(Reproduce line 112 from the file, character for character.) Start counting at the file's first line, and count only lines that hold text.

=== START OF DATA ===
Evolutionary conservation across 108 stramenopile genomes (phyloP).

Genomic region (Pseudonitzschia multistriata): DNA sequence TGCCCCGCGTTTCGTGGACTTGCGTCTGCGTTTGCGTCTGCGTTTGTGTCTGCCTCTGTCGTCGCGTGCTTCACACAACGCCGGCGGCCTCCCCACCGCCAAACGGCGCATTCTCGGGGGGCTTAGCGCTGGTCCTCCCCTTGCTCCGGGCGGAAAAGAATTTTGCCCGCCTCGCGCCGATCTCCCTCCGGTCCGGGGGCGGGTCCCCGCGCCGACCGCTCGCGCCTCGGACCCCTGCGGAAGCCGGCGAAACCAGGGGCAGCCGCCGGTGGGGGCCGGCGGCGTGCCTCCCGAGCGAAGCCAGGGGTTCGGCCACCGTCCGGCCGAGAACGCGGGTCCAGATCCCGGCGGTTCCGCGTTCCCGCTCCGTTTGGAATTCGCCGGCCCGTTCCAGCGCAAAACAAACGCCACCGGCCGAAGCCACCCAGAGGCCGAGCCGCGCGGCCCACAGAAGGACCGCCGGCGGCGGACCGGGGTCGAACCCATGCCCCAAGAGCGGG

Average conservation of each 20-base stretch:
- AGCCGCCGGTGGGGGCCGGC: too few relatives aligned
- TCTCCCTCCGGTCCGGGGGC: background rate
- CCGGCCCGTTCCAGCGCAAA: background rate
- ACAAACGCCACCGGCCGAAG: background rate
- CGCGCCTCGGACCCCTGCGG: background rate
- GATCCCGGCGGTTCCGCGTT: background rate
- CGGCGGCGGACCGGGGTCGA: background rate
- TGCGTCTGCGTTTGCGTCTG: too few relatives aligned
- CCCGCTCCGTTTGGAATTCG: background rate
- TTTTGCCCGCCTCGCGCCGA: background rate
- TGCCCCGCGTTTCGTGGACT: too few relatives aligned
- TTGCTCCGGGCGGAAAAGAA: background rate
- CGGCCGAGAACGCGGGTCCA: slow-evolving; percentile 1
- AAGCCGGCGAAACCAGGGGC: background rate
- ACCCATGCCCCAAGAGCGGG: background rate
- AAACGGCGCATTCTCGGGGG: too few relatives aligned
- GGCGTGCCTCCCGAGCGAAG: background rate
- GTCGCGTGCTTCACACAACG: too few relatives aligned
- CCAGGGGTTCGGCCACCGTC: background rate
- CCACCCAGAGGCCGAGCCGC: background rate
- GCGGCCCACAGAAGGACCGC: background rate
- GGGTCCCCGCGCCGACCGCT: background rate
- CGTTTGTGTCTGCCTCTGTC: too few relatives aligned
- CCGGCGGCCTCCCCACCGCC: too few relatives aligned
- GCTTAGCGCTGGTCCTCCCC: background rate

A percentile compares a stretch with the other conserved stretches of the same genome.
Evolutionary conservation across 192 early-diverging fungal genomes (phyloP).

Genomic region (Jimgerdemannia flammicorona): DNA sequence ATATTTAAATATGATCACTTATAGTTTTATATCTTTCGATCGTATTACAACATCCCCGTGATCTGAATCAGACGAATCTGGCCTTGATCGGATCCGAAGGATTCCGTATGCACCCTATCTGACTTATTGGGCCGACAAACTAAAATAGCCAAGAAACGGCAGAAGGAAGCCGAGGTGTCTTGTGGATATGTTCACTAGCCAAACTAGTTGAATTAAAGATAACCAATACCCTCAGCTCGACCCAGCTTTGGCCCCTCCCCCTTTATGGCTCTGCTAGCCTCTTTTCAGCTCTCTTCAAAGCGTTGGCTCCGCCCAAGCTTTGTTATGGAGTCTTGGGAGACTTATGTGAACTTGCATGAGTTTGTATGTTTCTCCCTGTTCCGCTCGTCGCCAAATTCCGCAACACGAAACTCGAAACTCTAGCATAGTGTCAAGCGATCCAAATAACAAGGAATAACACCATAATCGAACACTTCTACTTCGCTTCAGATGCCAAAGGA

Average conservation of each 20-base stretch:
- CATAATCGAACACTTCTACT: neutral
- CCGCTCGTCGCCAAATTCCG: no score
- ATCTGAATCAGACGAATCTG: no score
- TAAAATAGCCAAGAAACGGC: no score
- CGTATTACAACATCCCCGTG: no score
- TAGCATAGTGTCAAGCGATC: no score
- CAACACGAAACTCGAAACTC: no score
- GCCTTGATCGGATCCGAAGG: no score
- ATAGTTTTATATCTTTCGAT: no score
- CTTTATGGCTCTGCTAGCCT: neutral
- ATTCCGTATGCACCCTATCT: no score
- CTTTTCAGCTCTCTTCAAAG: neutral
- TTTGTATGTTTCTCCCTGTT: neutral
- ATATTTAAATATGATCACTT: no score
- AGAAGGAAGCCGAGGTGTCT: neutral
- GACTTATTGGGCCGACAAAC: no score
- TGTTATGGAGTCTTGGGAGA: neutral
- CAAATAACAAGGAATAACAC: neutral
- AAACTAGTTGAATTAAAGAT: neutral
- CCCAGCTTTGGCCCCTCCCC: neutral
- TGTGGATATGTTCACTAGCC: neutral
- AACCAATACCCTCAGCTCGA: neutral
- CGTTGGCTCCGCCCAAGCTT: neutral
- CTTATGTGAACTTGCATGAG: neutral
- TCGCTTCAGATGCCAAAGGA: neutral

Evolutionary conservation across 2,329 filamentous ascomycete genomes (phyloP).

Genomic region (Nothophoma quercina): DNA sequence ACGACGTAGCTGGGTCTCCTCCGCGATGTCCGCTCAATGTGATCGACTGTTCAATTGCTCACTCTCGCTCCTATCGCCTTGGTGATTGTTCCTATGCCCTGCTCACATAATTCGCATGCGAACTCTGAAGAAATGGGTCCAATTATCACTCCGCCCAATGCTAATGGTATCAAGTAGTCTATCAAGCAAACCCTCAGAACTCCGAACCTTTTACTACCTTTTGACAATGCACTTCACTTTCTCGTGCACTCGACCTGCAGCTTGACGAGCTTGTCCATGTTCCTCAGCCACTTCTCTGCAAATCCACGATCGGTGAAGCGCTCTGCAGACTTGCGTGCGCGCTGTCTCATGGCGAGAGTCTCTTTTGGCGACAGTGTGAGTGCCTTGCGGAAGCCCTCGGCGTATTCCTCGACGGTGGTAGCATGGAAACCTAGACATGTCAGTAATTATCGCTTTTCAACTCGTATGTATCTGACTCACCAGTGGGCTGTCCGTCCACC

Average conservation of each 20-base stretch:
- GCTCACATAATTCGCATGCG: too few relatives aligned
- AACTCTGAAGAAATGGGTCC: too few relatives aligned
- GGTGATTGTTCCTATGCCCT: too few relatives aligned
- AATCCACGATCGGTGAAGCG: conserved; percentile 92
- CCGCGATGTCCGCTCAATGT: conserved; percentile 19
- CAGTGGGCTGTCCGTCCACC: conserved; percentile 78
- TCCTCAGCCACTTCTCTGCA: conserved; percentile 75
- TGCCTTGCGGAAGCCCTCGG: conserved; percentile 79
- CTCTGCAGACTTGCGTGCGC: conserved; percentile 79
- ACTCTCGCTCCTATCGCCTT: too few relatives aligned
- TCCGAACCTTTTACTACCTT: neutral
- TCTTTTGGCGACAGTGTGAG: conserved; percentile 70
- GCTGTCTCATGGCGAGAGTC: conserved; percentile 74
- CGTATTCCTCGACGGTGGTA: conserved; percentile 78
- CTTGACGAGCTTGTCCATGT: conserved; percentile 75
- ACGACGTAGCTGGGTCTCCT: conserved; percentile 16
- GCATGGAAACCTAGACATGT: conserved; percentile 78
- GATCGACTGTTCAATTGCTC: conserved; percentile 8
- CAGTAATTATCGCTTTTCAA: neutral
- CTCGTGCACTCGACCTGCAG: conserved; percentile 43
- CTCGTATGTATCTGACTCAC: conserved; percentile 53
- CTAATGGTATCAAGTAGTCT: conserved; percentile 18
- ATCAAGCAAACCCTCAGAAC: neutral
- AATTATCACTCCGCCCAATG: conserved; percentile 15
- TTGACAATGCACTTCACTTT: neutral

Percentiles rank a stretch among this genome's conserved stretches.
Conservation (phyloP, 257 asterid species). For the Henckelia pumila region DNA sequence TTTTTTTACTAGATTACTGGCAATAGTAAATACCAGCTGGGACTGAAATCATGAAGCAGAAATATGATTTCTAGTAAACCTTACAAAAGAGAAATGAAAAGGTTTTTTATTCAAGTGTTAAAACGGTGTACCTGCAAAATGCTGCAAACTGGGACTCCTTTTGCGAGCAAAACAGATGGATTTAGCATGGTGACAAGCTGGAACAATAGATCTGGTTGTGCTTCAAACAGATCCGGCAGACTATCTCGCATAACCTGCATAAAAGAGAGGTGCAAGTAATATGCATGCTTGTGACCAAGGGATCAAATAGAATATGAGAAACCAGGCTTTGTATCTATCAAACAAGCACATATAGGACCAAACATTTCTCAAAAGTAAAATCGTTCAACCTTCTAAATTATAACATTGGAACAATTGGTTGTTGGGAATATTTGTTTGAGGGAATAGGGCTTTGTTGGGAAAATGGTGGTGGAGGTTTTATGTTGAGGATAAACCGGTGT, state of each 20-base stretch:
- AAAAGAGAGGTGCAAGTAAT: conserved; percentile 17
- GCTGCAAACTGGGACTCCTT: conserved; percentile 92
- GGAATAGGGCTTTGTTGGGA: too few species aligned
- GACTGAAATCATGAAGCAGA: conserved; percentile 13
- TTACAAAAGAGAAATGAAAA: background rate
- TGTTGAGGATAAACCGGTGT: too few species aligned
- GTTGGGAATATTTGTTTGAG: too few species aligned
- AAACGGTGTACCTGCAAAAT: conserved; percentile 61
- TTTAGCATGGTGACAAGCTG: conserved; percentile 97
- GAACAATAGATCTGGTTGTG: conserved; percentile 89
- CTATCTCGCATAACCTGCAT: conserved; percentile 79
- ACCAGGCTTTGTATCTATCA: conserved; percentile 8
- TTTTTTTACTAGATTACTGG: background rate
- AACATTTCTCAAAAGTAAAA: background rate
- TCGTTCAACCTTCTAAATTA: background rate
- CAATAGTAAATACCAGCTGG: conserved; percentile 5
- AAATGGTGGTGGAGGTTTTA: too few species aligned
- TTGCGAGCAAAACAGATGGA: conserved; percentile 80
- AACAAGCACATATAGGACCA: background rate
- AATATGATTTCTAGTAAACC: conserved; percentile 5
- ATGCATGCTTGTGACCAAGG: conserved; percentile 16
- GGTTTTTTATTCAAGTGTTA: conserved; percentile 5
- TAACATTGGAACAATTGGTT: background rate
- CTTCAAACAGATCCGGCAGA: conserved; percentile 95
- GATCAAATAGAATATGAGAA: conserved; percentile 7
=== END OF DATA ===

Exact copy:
- GATCAAATAGAATATGAGAA: conserved; percentile 7